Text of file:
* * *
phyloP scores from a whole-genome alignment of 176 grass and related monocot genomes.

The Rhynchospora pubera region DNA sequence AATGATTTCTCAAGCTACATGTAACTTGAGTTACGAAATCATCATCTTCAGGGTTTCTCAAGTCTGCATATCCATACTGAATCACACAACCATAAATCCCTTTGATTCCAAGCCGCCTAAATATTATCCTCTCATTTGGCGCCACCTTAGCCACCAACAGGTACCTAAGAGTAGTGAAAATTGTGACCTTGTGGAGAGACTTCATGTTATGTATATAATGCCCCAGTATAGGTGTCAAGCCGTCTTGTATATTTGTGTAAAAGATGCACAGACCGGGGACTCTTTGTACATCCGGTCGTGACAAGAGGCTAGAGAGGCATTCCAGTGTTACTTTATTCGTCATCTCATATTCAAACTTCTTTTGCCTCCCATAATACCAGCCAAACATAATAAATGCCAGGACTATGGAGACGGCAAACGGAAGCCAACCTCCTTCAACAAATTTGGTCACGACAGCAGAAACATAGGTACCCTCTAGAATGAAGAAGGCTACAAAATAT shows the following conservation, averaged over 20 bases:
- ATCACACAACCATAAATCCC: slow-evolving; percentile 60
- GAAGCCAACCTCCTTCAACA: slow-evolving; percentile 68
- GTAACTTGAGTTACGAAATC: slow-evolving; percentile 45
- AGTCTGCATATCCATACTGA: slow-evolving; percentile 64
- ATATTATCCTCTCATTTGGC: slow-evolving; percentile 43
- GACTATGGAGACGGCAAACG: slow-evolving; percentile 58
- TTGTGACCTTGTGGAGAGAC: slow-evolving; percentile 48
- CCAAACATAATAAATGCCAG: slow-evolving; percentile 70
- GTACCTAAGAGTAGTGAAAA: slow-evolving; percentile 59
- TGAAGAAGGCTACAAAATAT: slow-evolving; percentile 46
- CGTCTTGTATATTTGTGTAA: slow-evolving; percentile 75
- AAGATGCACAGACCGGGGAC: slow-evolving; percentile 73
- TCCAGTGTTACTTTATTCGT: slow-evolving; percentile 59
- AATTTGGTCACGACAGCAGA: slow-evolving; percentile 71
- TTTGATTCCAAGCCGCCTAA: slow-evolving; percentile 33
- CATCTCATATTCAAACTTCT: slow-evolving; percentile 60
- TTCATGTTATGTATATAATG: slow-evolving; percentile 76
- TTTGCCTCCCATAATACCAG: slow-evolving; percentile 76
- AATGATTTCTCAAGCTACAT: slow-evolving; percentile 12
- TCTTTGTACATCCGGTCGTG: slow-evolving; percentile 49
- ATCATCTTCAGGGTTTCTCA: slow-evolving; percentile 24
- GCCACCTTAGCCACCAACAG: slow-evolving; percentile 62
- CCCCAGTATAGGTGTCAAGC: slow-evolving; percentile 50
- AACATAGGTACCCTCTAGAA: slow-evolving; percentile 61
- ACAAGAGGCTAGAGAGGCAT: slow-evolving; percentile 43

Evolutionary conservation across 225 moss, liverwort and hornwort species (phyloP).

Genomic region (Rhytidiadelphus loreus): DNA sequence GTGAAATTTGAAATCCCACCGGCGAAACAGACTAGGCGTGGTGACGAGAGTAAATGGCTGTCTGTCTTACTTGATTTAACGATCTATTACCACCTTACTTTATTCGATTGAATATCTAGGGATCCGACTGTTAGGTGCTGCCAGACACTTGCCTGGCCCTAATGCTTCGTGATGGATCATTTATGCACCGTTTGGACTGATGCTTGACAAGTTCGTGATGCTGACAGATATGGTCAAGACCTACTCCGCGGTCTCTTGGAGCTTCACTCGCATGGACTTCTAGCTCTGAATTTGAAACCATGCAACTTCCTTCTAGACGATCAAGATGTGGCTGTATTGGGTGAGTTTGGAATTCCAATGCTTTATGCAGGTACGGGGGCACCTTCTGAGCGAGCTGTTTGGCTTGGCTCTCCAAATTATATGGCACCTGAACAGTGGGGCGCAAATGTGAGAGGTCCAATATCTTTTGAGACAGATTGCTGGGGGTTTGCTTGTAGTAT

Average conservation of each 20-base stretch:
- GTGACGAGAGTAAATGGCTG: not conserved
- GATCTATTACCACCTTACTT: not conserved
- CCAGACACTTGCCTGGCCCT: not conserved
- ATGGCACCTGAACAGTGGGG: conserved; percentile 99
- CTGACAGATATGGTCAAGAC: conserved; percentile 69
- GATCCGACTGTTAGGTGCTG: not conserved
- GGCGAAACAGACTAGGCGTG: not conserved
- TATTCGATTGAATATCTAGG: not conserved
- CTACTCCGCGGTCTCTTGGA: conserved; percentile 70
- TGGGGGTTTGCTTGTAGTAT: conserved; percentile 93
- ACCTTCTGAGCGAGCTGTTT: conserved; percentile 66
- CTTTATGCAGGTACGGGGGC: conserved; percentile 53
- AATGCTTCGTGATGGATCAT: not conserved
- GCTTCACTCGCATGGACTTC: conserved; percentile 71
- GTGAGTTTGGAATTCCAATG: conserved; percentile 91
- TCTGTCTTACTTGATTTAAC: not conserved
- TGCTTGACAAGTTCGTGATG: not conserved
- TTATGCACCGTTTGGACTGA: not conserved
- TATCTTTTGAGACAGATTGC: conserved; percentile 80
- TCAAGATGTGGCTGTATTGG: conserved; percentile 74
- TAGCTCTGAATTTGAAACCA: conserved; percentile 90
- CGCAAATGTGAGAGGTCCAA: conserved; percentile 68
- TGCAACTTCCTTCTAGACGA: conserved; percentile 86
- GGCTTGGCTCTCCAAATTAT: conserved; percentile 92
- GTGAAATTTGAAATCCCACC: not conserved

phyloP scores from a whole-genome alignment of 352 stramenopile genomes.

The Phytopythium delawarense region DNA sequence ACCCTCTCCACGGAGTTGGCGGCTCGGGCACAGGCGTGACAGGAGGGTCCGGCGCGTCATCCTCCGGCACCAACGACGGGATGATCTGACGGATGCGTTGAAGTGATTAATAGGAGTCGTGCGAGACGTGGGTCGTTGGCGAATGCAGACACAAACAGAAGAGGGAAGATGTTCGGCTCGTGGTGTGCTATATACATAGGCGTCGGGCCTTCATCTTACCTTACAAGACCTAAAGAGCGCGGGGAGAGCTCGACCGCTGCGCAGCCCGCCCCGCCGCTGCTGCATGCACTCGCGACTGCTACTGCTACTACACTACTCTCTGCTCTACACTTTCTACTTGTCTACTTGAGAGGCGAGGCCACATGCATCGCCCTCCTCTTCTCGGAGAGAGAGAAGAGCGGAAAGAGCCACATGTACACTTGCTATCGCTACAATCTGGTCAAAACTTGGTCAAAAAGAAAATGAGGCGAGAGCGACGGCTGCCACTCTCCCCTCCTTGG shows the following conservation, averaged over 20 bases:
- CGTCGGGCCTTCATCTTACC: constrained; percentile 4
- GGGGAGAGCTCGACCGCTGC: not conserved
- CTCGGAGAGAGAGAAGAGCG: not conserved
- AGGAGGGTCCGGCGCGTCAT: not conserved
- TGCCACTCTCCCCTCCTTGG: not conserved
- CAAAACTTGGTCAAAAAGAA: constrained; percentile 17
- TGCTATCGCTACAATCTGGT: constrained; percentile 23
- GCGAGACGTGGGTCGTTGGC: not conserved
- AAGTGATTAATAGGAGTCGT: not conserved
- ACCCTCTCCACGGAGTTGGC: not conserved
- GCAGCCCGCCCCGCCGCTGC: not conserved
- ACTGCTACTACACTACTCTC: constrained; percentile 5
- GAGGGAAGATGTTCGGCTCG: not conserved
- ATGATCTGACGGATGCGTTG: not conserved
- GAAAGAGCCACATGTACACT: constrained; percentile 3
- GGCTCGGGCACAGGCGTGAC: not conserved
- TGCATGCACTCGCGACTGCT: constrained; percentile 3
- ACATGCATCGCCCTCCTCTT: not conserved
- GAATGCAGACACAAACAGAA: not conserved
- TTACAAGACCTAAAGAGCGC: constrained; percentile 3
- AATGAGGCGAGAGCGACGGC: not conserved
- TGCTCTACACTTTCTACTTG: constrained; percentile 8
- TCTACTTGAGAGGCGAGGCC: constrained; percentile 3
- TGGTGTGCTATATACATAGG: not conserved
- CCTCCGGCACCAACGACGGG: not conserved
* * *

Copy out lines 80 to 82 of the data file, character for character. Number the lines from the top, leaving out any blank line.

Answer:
- TCTACTTGAGAGGCGAGGCC: constrained; percentile 3
- TGGTGTGCTATATACATAGG: not conserved
- CCTCCGGCACCAACGACGGG: not conserved